Future Of Centennial Steak ‘n Shake Still Unknown

Daniela Kelly January 14, 2020
 Future Of Centennial Steak ‘n Shake Still Unknown

It appears that the Centennial Steak ‘n Shake location in Colorado is no more.

Recently, Robert Simons, a Parker resident, peered into the windows of the restaurant only to see the stacked chairs and tables and other things inside the darkened structure.

It was just eight years ago that its drive-thru lines at the state’s first Steak ‘n Shake extended to the area of South Quebec Street, with five hours waiting time.

The building sits empty, with a window sign that signs its for lease.

No Steak ‘n Shake spokespersons with Biglari Holdings in San Antonio have issued a statement about the issue. Still, it’s been noted that around 100 corporate-owned restaurants were temporarily shut down in 2018. It’s not clear if this location is one of four the company declared the place to close permanently in a U.S. Securities and Exchange Commission filing.

Although the area was fortunate enough to get its start in late 2011, it always seemed to have issues. For example, the Aurora family that owned the franchise claimed they were not treated fairly with Steak ‘n Shake saying the family had gone rogue.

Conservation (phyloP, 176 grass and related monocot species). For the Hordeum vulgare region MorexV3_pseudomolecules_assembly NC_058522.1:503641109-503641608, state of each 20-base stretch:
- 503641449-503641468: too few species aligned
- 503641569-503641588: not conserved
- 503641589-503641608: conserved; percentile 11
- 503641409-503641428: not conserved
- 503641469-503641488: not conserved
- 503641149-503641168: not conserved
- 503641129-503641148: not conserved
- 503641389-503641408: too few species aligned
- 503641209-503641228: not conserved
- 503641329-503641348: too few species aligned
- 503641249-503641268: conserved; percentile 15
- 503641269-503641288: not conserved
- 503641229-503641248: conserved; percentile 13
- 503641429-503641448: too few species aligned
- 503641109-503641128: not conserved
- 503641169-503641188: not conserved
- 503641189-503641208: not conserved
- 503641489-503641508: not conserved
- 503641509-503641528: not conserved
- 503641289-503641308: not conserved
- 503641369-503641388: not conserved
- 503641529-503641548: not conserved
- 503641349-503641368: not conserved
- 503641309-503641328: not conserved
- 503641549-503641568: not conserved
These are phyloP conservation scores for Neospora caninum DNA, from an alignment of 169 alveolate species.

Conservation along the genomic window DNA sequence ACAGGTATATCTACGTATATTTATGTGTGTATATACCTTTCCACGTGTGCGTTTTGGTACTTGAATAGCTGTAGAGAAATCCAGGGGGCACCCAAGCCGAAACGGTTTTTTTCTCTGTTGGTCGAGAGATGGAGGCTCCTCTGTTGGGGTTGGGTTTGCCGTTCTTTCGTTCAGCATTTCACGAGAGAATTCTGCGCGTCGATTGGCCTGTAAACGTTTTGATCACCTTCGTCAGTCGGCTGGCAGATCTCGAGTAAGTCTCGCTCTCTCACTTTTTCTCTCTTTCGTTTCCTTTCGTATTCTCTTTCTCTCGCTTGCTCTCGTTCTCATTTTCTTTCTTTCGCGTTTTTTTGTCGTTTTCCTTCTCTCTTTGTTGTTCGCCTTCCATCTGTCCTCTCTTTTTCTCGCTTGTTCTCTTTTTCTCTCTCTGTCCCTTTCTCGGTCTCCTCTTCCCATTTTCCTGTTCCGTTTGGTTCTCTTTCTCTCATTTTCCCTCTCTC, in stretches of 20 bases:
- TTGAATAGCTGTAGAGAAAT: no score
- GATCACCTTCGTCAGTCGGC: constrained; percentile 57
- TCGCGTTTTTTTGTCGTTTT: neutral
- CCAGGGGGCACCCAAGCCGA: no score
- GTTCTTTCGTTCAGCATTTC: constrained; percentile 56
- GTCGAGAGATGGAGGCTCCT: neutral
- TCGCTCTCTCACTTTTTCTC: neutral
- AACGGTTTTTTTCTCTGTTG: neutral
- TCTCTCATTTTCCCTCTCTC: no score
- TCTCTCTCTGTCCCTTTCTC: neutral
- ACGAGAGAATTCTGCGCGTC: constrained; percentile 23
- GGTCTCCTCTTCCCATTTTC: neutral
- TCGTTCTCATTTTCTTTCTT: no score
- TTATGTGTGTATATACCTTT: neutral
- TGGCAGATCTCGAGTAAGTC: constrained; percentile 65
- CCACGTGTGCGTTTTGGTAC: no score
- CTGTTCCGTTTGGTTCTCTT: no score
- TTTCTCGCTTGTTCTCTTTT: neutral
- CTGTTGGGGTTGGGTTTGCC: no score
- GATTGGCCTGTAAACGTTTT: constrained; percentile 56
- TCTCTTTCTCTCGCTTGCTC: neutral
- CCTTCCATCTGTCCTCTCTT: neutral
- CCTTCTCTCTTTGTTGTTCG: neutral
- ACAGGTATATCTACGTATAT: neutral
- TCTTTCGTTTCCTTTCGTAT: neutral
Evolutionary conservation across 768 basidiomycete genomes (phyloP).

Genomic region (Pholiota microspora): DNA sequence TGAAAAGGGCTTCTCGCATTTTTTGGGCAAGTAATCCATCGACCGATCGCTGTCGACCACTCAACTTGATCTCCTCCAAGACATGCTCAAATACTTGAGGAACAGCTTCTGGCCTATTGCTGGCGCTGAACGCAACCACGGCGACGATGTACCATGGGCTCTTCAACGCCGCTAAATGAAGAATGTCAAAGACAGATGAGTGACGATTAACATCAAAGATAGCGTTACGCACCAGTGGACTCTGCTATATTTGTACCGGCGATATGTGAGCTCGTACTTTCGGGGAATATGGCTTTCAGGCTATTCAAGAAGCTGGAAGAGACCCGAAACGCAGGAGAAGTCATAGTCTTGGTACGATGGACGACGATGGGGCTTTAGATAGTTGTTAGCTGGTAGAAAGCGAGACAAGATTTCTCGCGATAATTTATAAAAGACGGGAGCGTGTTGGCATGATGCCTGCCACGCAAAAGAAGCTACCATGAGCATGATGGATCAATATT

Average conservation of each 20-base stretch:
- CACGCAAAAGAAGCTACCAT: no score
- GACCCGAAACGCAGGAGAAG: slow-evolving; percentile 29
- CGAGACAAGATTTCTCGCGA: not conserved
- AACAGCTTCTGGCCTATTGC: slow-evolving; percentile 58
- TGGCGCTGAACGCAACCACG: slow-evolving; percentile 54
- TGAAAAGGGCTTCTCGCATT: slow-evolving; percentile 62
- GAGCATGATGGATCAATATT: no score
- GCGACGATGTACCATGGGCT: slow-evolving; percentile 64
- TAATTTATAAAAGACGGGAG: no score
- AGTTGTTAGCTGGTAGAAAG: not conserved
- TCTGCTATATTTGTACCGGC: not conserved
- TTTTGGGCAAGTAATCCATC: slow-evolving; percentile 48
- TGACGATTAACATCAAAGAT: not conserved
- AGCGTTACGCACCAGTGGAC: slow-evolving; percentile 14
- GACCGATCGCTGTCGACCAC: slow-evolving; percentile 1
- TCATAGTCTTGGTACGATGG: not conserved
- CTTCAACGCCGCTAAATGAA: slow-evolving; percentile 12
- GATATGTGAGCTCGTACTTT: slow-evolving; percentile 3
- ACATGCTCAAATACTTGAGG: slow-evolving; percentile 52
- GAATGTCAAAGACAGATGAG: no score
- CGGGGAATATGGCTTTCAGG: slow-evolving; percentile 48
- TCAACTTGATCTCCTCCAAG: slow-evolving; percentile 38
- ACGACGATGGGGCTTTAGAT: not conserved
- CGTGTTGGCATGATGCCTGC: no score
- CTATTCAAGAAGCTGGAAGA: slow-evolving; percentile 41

The issue was addressed in a public court battle, with both Larry and Kathy Baerns losing their fight. The couple was forced to pay over $500,000 in judgments as well as handing in the keys to the store. They had to do the same with their Sheridan store.

In 2017, the Baernses had to file for bankruptcy with more than $3.6 million in debts that include the judgements about Steak ‘n Shake and the $2.5 million loan Thomas Caruso, the original Centennial franchise holder, had given them.

Kathy Baerns said the couple is broke, working at a time when they should be retired and leaving the business to their children. She said she’s upset they no longer have this to give them.

Steak ‘n Shake chose to run the Sheridan and Centennial locations for itself. While Centennial is closed, the location in Sheridan is still open. However, it’s not just the Centennial location that is seeing trouble, but a chain-wide effect is happening.

Since 2017, there has been a huge loss in sales, which cut into the restaurant’s profits.

According to Sardar Biglari, CEO of Biglari Holdings, the brand failed its customers by not offering fast, friendly service. Although product quality and low prices are high on their list, the kitchen design and equipment were not suitable for volume production. This has led to labor-intensive, slow service at a high cost.

Biglari shut down more than 100 stores, with Centennial being one of them. By September 2019, there was a 15 percent drop in consumer traffic, with revenues down by over $50 million.

Centennial Economic Development Department employee Stewart Meek said he understands that retail trends change nationally, which ends up affecting local economies too. He said no word has been given about what the site is going to do, but it’s typical that when one store opens, another takes its place to benefit the local area. According to Meek, nothing has been said about the restaurant being shuttered for good.